Random thoughts on ‘you did the right thing’…

20 Feb

Why do adoptees often say to their first parent (or parents) some version of: you did the right thing?

How do they know this?

How can anyone know this?

I can’t say the decision made was the right thing, any more than I can say it was the wrong thing, for me or for them. Do adoptees say it based on the relationship they have/had with the parents who adopted them? Where their adopted life lead them? Neither reason seems logical because without knowing who they’d be, where they’d be if they hadn’t been adopted, makes any comparison moot. Even if you had everything you needed and your life was filled with love, you don’t know how your other life would have turned out, whether your first family would be like they are today if they’d made a different choice(s) when you were born, both for you, and for them.

Or do adoptees say this because of the loyalty factor that comes into play when you are adopted; when you have two families and there’s a societal need to know adoption is a good.

Or does it simply boil down to it’s expected of adoptees.




Posted by on February 20, 2021 in Adoption, adoptive parents


Tags: , , , , , , , ,

11 responses to “Random thoughts on ‘you did the right thing’…

  1. Dannie

    February 20, 2021 at 4:12 pm

    On decision making in general, I tend to think decisions made are the right ones for that time and shouldn’t be replayed as what if. For example one person forgives in a marriage and at an impasse decides that staying married is the goal, maybe someone else gets to that impasse and decides divorce needs to happen. Is one decision more Holy than another or did a person make the decision they felt was needed at the time? With adoption from foster care, there really was no decision as things were already decided for children before any permanent home comes into the picture so I can’t comment on that particular, but for any major decision, I do feel that the best way to go about life is to own it and come to terms that your decision was needed and right for you at the time and too much ‘what if’ cannot help progress. Now in cases of DÍA and how much coercion has happened, one could argue that a mother never really had a choice or didn’t make a choice on her own at times and that’s where it can get tricky and fuzzy and where it breaks down. Maybe adoptees say this to appease both sides…..maybe the goal should be not to say something that we think we need to say and just focus on how a choice/decision made them who they are? Not sure……good food for thought.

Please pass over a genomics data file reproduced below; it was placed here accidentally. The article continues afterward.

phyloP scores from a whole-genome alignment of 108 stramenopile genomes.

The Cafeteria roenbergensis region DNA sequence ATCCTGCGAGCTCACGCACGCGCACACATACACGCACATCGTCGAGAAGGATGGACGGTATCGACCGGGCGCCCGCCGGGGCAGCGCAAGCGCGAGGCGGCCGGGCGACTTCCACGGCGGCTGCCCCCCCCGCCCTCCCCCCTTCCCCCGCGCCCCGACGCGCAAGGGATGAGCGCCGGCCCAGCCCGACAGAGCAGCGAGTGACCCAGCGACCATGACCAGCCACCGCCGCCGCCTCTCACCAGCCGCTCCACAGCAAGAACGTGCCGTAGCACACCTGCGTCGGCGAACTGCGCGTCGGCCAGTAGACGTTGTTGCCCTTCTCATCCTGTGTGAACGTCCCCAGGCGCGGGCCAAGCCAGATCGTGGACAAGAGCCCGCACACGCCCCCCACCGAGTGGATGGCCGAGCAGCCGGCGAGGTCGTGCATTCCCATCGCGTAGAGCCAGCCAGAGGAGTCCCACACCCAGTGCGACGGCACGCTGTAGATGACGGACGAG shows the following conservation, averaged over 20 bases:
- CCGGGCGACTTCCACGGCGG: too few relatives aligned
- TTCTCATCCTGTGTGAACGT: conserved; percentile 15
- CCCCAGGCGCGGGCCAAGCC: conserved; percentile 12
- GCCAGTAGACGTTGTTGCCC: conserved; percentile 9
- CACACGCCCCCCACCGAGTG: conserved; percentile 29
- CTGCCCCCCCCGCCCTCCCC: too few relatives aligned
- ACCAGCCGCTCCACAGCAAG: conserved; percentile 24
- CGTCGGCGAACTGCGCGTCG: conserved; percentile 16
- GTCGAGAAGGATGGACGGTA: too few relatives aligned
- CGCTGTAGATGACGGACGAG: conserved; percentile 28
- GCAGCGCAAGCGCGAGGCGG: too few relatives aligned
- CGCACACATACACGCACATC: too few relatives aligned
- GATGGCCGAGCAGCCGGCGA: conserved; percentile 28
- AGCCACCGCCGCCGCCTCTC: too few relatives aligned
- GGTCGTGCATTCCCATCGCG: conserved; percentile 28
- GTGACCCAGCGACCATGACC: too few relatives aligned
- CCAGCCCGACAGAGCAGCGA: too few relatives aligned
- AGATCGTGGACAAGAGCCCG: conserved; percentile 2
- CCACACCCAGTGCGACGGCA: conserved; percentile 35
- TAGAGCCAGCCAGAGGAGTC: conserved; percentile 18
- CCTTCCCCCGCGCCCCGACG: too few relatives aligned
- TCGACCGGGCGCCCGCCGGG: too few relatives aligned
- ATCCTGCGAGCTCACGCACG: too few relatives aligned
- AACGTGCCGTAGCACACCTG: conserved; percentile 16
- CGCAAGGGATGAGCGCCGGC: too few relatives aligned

• TAO

      February 20, 2021 at 4:20 pm

      “maybe the goal should be not to say something that we think we need to say and just focus on how a choice/decision made them who they are? ”

      I don’t know Dannie, it always bemuses me when I hear adoptees say that. Logic dictates you can’t know.

      Liked by 1 person

      • Dannie

        February 20, 2021 at 5:39 pm

        Yeah I think other people cannot really comment on another’s decisions in life because it wasn’t theirs to make or deal with. So maybe it’s a little of either loyalty at play or not wanting anyone to feel bad about their decision but then that’s really a gray area.

        Liked by 1 person